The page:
In December 2008 – January 2009, a trial excavation was conducted at the Biblical Zoo in Jerusalem (Permit No. A-5563; map ref. 216483–507/627938–61; Fig. 1), prior to the construction of a bridge. The excavated remains were first discovered in trial trenches dug by A. Kohn-Tavor. The excavation, undertaken on behalf of the Israel Antiquities Authority and, was directed by A. Eirikh-Rose (photography), with the assistance of M. Kunin (surveying and drawing), E. Eisenberg (scientific consultation), Y. Ohayon and R. Abu Halaf (administration), C. Hersch (pottery drawing) and laborers from the Mevasseret Zion absorption center.
The site, situated on the north bank of Nahal Repha’im, is located in streambed cut into the Moza Formation, whose erosion formed a moderate landscape of broad terraces suitable for habitation and cultivation.
The excavation exposed remains of a settlement which extends throughout the zoo (c. 50 dunams) and was excavated in the past (Eisenberg 1993
; Permit No. A-1934). In the current excavation, a square was opened c. 30 m west of Area 200 in Eisenberg’s excavations (Figs. 2, 3).
Remains of two rooms separated by a wall and connected by a stairway were exposed. The wall (W1; length c. 5 m, width c. 0.5 m), oriented in a northwest–southeast direction, crossed the excavation square; its northern part was slightly destroyed. A single course was preserved; it was built on a foundation of relatively small fieldstones (15 × 20 cm) that were arranged in several parallel rows. The course that survived was constructed of one row of large fieldstones (c. 0.3 × 0.5 m) placed widthwise, in a header-like fashion (Fig. 4). It thus appears that this was a retaining wall with one relatively well-finished face. A staircase consisting of three stone steps (L109; Fig. 5) ran perpendicular to the wall, to its east. It seems that the floor in the room to the west of the wall was not preserved, and that the steps connected the two rooms, whose floors were on different levels. The stairs led down into the lower room, where stone slabs presumably served to level the irregular bedrock floor (L107). Elsewhere in the room, the floor was leveled with tamped earth. At least two large broken pottery vessels were found on the floor next to the stairs (L110, Fig. 6; L111). A massive stone collapse that filled the room indicates that the building was constructed of stone.
A small amount of pottery sherds dating to the Intermediate Bronze Age, including a jar adorned with rope ornamentation (Fig. 7:1), was found in mixed fills and in fills outside the rooms; it seems that these sherds are not related to the architecture. Pottery dating to the MB IIB was found on the floor of the lower room (L107), suggesting that the wall and the stairs leaning against it were built during this period. The sherds included a deep bowl with straight walls and a round, everted rim decorated on the outside with a wavy plastic decoration (Fig. 7:2); fragments of a juglet (not drawn); a holemouth (Fig. 7:3); jars with flaring rims, including a jar with a folded rim (Fig. 7:4) and a jar with a ridge in the middle of its neck (Fig. 7:5); as well as a storage jar with a long, slightly everted cut rim and a ridge around its neck (Fig. 7:6). Most of the ceramic finds (8 out of 12 rims) were jars. Stone objects were also discovered; these included pounders made of flint and hard limestone, part of a rectangular grinding stone and flint items, consisting mainly of flakes. The excavation finds are similar to those previously discovered at the site (Eisenberg 1993) and at Manahat, located c. 0.5 km to the east (Edelstein, Milevski and Aurant 1998).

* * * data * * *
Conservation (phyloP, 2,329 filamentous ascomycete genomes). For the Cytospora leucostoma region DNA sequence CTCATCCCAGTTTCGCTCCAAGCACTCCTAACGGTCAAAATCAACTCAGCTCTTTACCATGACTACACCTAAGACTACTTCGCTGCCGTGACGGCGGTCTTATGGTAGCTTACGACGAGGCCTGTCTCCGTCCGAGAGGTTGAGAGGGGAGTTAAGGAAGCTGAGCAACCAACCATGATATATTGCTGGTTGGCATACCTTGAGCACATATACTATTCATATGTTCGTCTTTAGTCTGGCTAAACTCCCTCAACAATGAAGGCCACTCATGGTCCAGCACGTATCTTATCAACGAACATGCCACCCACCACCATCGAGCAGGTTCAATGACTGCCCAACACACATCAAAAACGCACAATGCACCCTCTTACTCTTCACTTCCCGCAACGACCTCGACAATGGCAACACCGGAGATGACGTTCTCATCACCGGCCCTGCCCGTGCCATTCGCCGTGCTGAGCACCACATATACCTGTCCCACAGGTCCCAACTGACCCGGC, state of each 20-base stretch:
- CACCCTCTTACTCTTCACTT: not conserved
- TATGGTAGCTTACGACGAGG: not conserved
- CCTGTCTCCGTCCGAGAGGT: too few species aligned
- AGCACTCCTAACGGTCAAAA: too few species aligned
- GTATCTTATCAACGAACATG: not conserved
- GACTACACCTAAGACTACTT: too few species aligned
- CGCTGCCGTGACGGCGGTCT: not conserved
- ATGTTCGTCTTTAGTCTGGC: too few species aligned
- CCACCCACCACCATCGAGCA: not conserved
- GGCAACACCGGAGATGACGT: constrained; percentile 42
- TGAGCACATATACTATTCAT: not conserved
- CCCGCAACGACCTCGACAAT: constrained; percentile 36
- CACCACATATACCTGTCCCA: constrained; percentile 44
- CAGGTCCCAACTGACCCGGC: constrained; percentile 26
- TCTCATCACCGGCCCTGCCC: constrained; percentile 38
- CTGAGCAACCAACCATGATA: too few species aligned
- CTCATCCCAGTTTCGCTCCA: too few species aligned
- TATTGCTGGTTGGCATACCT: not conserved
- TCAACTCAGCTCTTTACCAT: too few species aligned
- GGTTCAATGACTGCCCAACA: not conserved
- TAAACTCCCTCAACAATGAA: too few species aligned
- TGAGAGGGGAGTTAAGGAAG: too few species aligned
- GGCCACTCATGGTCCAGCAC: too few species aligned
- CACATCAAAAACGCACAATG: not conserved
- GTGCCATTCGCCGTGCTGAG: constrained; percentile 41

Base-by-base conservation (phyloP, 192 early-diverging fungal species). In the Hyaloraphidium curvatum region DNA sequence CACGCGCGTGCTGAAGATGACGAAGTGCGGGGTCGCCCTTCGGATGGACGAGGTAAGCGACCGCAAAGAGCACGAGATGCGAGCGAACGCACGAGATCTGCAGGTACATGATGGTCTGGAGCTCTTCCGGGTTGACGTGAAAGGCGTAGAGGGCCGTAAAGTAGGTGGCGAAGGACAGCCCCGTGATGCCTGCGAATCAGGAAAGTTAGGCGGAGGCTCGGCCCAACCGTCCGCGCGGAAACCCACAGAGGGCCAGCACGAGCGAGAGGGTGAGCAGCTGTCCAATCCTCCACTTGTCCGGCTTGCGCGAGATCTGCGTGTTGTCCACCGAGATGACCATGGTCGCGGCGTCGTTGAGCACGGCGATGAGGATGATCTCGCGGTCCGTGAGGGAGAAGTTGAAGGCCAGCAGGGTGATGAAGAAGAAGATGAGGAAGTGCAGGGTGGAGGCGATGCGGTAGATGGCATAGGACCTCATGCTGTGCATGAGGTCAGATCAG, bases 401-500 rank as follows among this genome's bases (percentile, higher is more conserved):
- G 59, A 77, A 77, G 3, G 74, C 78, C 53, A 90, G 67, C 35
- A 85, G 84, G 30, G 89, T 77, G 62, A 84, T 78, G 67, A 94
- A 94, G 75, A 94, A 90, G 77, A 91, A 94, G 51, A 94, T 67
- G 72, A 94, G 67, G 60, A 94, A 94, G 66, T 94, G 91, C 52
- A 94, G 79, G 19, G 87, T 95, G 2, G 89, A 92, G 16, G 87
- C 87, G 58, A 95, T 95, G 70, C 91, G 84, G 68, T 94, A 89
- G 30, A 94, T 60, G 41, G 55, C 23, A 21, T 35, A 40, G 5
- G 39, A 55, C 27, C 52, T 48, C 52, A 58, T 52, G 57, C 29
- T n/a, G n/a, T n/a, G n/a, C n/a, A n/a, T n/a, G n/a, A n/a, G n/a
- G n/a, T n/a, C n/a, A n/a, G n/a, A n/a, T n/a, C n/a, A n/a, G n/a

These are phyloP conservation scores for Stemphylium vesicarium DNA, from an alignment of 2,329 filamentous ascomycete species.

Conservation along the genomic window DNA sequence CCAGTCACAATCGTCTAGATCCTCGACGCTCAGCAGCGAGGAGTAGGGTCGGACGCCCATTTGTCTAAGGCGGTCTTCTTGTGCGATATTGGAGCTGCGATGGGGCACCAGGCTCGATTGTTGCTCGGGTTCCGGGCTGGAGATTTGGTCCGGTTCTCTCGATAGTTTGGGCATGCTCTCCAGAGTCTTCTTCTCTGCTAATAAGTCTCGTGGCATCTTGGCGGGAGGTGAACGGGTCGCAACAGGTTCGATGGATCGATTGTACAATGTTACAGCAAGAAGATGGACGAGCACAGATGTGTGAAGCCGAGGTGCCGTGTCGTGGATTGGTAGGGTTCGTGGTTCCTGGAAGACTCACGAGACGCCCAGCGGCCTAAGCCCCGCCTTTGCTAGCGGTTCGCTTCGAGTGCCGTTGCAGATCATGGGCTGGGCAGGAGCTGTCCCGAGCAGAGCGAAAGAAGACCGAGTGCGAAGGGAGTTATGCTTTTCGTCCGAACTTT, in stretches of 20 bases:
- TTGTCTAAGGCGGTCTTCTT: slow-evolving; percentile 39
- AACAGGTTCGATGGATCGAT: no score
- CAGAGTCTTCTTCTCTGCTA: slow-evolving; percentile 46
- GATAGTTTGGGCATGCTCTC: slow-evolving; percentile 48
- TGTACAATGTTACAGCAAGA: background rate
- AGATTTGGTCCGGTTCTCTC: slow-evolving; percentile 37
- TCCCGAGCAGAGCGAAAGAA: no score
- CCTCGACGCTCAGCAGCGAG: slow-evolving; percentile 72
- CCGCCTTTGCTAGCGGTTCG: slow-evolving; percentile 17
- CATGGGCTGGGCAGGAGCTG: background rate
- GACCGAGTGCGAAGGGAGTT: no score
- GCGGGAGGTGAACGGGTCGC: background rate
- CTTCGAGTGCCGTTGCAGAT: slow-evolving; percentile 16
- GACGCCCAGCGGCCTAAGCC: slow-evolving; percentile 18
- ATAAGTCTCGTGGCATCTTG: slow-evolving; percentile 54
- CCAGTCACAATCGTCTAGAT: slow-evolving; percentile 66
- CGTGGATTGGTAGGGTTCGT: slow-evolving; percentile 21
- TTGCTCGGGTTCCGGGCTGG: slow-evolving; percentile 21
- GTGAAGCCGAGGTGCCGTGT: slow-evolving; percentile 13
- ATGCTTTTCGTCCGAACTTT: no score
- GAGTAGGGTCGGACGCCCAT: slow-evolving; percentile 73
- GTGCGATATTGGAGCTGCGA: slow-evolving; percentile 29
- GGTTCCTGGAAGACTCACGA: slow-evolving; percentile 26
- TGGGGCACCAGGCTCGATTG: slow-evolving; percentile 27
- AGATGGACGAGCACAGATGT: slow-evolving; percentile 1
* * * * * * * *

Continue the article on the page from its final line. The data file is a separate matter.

The architectural remains uncovered in the excavation were aligned in the same orientation as the long walls in the buildings previously exposed in Area 200 (Eisenberg 1993). It therefore seems that they were part of the Intermediate Bronze Age and Middle Bronze Age IIB settlement. The relatively large number of storage jar may indicate that the room was used for storage.
Edelstein G., Milevski I. and Aurant S. 1998. Villages, Terraces, and Stone Mounds: Excavations at Manahat, Jerusalem, 1987–1989 (IAA Reports 3). Jerusalem.
Eisenberg E. 1993. Nahal Rephaim—A Bronze Age Village in Southwestern Jerusalem. Qadmoniot 103–104:82–95 (Hebrew).